In 1983, Charles Kennedy was first elected to Parliament, winning the Ross, Cromarty, and Skye seat for the Social Democratic Party. At the time he was the Baby of the House, the youngest MP in the Commons.
He would hold this seat for three decades, going through multiple boundary changes meaning that by 2005, Kennedy represented Ross, Skye, and Lochaber – the biggest constituency in the United Kingdom, covering 12,000 square kilometres (a sixth of Scotland’s land mass).
In 1987, the amount of SDP members in parliament went from eight to five, with Roy Jenkins amongst those losing their seat. Kennedy would become the first SDP MP to support a merger with the politically-alike Liberal Party, which would commence in 1988. He was vocal in his support for unification, standing up to the opposing David Owen.
He would become President of the Liberal Democrats in 1990, serving until 1994.
In 1999, after serving for over a decade, inaugural Lib Dem leader Paddy Ashdown stepped down. Kennedy would contest, with huge backing from MPs (such as Vince Cable), peers (such as Shirley Williams), and MEPs (such as Nick Clegg); he would be victorious.
In 2001, Kennedy was able to build upon the 46 seats won by Paddy Ashdown in 1997. With the House of Commons Information Office noting the Lib Dems were the only major party to gain seats via by-elections, the party would continue their rise, being the party to win the most seats with a net gain of six.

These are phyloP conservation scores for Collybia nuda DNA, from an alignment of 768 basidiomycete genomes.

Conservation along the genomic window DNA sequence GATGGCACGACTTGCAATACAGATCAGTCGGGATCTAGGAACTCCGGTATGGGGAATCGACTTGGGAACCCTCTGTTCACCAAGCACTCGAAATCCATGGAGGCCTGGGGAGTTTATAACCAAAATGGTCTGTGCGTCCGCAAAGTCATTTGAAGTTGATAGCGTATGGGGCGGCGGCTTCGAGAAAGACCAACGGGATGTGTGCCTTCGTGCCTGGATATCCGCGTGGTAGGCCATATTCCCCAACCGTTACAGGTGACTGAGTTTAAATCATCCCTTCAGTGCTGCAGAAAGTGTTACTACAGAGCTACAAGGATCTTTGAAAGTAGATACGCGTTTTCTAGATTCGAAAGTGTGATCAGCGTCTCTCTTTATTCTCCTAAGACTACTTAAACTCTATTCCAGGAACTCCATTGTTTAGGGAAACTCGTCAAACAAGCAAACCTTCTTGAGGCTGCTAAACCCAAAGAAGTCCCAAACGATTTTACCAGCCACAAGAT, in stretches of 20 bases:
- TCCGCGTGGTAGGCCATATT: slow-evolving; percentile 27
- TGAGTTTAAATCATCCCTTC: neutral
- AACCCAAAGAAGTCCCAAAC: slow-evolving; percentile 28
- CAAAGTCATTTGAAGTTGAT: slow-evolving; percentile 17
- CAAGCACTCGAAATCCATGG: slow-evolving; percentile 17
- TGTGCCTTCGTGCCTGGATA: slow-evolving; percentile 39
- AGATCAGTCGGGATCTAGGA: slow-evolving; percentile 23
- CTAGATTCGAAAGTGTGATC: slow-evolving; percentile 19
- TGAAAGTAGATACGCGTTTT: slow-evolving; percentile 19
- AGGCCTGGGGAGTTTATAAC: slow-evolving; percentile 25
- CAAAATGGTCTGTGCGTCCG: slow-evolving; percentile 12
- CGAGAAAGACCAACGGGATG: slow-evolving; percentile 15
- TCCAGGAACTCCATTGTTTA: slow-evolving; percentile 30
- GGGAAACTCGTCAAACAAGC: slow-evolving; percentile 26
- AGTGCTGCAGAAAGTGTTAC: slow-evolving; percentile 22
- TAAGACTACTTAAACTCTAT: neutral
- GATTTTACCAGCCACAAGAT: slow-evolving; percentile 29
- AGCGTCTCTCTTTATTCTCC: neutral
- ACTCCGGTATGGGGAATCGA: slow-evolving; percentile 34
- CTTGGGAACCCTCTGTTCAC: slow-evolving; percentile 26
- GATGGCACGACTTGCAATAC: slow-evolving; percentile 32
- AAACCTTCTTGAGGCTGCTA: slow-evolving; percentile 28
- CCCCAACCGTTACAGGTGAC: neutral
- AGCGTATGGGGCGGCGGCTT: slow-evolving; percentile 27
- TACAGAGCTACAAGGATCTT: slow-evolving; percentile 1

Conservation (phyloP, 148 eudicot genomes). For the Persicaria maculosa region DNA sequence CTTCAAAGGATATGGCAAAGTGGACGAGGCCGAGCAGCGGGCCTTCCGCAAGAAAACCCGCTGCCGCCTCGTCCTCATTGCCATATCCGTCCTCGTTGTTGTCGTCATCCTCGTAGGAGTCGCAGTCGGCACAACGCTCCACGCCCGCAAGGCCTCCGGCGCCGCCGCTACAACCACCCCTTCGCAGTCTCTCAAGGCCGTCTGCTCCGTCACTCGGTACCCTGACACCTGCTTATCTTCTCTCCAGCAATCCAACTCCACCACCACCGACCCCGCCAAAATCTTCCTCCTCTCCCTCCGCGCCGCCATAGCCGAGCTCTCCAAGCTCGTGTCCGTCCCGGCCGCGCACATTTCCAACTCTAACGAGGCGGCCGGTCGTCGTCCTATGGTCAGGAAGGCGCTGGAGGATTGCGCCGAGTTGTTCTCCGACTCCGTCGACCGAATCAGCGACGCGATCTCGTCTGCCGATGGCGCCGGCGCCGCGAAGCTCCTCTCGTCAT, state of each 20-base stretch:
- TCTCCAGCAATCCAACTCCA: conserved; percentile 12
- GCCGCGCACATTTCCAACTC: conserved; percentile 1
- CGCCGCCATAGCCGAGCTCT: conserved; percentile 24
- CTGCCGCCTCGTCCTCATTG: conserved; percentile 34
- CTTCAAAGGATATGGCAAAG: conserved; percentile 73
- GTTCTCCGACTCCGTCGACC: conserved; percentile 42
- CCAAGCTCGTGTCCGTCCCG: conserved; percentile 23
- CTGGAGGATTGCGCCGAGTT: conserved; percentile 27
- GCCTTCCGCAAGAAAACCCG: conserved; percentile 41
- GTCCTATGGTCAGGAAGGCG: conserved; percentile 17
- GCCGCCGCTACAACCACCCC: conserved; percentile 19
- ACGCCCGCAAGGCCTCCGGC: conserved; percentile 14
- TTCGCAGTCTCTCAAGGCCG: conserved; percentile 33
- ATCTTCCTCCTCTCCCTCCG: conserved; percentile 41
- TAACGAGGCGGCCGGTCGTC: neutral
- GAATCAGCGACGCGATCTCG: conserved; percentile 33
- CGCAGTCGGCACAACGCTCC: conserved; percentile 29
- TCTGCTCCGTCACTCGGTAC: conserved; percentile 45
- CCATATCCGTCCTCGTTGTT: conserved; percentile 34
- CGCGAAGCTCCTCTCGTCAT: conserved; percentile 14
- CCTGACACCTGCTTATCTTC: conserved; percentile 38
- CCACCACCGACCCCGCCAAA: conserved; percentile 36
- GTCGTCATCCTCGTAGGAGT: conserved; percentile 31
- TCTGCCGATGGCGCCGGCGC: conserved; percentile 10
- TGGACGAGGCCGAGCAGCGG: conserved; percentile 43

Kennedy had been a vocal critic of some of New Labour’s most controversial legislation such as the introduction of tuition fees, which he remarked were “one of the most pernicious political acts that has taken place…It means people from lower income backgrounds are discriminated against in going to university and that means the country is poorer as a result.”
In 2003, Kennedy made the stand that would go on to define his political legacy.
In that year, the Blair-led and Conservative-supported Iraq War commenced. The Liberal Democrats became the only major political party to oppose the intervention, with Kennedy a vanguard in the anti-war movement.
At the anti-war Hyde Park rally, the largest mass gathering in UK history when as many as 1.5 million citizens attended, Kennedy exclaimed: “Today, across the world, the people are speaking, and the prime minister and the president must start listening…There is no way, in all conscience, that the Liberal Democrats either could or should support a war. And we will not!”
During the same time Kennedy was making impassioned speeches in the Commons against the war, accusations were rising about his alcoholism, including after not appearing in the House to address a 2004 budget speech when party leader.
Despite his drinking and missing much of the campaign due to the birth of son Donald, Kennedy was still able to lead the Lib Dems to gains in the 2005 election. Able to capitalise on Labour’s unpopularity, the Lib Dems won 62 seats, the most the party (and any third party as a matter of fact) had won since 1923. It is also the best performance the party has ever had under its modern name whilst future prominent Lib Dem figures such as Danny Alexander, Jo Swinson, and Tim Farron were elected.